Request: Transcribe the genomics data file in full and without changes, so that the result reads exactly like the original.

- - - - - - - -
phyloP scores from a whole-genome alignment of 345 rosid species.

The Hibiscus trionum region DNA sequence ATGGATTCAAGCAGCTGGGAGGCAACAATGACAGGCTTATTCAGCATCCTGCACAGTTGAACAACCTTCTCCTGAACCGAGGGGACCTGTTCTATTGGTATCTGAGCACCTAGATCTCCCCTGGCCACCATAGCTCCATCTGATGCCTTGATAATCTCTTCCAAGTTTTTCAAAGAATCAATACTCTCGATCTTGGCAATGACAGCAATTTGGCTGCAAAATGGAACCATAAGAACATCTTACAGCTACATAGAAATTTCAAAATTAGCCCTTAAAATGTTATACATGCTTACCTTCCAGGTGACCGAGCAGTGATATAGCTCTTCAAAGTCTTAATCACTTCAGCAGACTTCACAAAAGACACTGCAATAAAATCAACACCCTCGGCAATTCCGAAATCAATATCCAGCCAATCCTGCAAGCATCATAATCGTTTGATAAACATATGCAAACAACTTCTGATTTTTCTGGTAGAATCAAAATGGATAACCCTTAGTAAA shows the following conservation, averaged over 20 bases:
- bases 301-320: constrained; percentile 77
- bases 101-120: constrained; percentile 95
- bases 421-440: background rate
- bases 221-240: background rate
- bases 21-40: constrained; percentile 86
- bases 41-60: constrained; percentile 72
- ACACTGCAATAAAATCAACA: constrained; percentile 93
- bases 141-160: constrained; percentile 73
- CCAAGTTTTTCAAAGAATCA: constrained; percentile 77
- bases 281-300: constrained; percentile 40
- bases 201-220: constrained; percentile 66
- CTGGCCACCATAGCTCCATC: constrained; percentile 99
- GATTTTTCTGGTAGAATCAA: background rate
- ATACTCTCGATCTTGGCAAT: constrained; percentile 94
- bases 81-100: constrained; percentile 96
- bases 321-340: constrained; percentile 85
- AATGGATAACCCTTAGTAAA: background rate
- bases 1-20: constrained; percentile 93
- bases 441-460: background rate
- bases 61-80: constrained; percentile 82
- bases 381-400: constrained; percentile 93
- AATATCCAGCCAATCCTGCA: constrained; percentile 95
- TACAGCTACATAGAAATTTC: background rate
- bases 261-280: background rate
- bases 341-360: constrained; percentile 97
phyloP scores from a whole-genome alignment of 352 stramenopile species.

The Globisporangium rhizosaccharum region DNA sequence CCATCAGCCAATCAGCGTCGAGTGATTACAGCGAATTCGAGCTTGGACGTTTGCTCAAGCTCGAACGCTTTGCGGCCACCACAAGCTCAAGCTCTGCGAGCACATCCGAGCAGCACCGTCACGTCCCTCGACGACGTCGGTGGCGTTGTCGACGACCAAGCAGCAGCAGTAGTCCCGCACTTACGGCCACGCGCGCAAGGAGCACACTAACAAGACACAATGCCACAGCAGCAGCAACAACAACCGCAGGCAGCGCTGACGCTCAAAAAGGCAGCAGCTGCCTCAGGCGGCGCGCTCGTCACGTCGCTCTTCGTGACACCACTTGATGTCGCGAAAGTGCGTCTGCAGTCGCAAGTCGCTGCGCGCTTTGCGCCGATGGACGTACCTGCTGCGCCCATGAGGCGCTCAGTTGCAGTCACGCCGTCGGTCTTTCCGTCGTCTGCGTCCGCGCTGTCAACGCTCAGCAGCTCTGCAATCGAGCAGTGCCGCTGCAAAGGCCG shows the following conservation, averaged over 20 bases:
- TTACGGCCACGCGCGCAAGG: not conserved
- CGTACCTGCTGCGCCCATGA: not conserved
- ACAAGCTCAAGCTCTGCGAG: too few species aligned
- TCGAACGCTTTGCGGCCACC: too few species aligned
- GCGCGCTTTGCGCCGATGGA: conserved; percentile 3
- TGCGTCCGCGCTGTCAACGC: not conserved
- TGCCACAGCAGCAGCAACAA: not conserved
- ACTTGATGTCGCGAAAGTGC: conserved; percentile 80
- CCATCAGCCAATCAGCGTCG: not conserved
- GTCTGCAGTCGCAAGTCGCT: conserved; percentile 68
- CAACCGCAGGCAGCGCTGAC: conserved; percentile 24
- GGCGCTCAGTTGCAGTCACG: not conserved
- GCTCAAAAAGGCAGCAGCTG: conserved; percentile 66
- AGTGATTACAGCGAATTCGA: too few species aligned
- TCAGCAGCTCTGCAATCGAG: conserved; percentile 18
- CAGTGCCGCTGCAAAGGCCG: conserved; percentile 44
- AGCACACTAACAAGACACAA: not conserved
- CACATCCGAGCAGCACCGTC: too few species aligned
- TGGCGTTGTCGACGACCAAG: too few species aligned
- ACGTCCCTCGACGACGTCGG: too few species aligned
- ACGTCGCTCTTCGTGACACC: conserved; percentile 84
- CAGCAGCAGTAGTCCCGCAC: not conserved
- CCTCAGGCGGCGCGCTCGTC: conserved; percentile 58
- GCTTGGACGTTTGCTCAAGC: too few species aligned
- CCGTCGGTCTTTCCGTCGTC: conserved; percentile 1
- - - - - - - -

phyloP scores from a whole-genome alignment of 345 rosid species.

The Hibiscus trionum region DNA sequence ATGGATTCAAGCAGCTGGGAGGCAACAATGACAGGCTTATTCAGCATCCTGCACAGTTGAACAACCTTCTCCTGAACCGAGGGGACCTGTTCTATTGGTATCTGAGCACCTAGATCTCCCCTGGCCACCATAGCTCCATCTGATGCCTTGATAATCTCTTCCAAGTTTTTCAAAGAATCAATACTCTCGATCTTGGCAATGACAGCAATTTGGCTGCAAAATGGAACCATAAGAACATCTTACAGCTACATAGAAATTTCAAAATTAGCCCTTAAAATGTTATACATGCTTACCTTCCAGGTGACCGAGCAGTGATATAGCTCTTCAAAGTCTTAATCACTTCAGCAGACTTCACAAAAGACACTGCAATAAAATCAACACCCTCGGCAATTCCGAAATCAATATCCAGCCAATCCTGCAAGCATCATAATCGTTTGATAAACATATGCAAACAACTTCTGATTTTTCTGGTAGAATCAAAATGGATAACCCTTAGTAAA shows the following conservation, averaged over 20 bases:
- bases 301-320: constrained; percentile 77
- bases 101-120: constrained; percentile 95
- bases 421-440: background rate
- bases 221-240: background rate
- bases 21-40: constrained; percentile 86
- bases 41-60: constrained; percentile 72
- ACACTGCAATAAAATCAACA: constrained; percentile 93
- bases 141-160: constrained; percentile 73
- CCAAGTTTTTCAAAGAATCA: constrained; percentile 77
- bases 281-300: constrained; percentile 40
- bases 201-220: constrained; percentile 66
- CTGGCCACCATAGCTCCATC: constrained; percentile 99
- GATTTTTCTGGTAGAATCAA: background rate
- ATACTCTCGATCTTGGCAAT: constrained; percentile 94
- bases 81-100: constrained; percentile 96
- bases 321-340: constrained; percentile 85
- AATGGATAACCCTTAGTAAA: background rate
- bases 1-20: constrained; percentile 93
- bases 441-460: background rate
- bases 61-80: constrained; percentile 82
- bases 381-400: constrained; percentile 93
- AATATCCAGCCAATCCTGCA: constrained; percentile 95
- TACAGCTACATAGAAATTTC: background rate
- bases 261-280: background rate
- bases 341-360: constrained; percentile 97
phyloP scores from a whole-genome alignment of 352 stramenopile species.

The Globisporangium rhizosaccharum region DNA sequence CCATCAGCCAATCAGCGTCGAGTGATTACAGCGAATTCGAGCTTGGACGTTTGCTCAAGCTCGAACGCTTTGCGGCCACCACAAGCTCAAGCTCTGCGAGCACATCCGAGCAGCACCGTCACGTCCCTCGACGACGTCGGTGGCGTTGTCGACGACCAAGCAGCAGCAGTAGTCCCGCACTTACGGCCACGCGCGCAAGGAGCACACTAACAAGACACAATGCCACAGCAGCAGCAACAACAACCGCAGGCAGCGCTGACGCTCAAAAAGGCAGCAGCTGCCTCAGGCGGCGCGCTCGTCACGTCGCTCTTCGTGACACCACTTGATGTCGCGAAAGTGCGTCTGCAGTCGCAAGTCGCTGCGCGCTTTGCGCCGATGGACGTACCTGCTGCGCCCATGAGGCGCTCAGTTGCAGTCACGCCGTCGGTCTTTCCGTCGTCTGCGTCCGCGCTGTCAACGCTCAGCAGCTCTGCAATCGAGCAGTGCCGCTGCAAAGGCCG shows the following conservation, averaged over 20 bases:
- TTACGGCCACGCGCGCAAGG: not conserved
- CGTACCTGCTGCGCCCATGA: not conserved
- ACAAGCTCAAGCTCTGCGAG: too few species aligned
- TCGAACGCTTTGCGGCCACC: too few species aligned
- GCGCGCTTTGCGCCGATGGA: conserved; percentile 3
- TGCGTCCGCGCTGTCAACGC: not conserved
- TGCCACAGCAGCAGCAACAA: not conserved
- ACTTGATGTCGCGAAAGTGC: conserved; percentile 80
- CCATCAGCCAATCAGCGTCG: not conserved
- GTCTGCAGTCGCAAGTCGCT: conserved; percentile 68
- CAACCGCAGGCAGCGCTGAC: conserved; percentile 24
- GGCGCTCAGTTGCAGTCACG: not conserved
- GCTCAAAAAGGCAGCAGCTG: conserved; percentile 66
- AGTGATTACAGCGAATTCGA: too few species aligned
- TCAGCAGCTCTGCAATCGAG: conserved; percentile 18
- CAGTGCCGCTGCAAAGGCCG: conserved; percentile 44
- AGCACACTAACAAGACACAA: not conserved
- CACATCCGAGCAGCACCGTC: too few species aligned
- TGGCGTTGTCGACGACCAAG: too few species aligned
- ACGTCCCTCGACGACGTCGG: too few species aligned
- ACGTCGCTCTTCGTGACACC: conserved; percentile 84
- CAGCAGCAGTAGTCCCGCAC: not conserved
- CCTCAGGCGGCGCGCTCGTC: conserved; percentile 58
- GCTTGGACGTTTGCTCAAGC: too few species aligned
- CCGTCGGTCTTTCCGTCGTC: conserved; percentile 1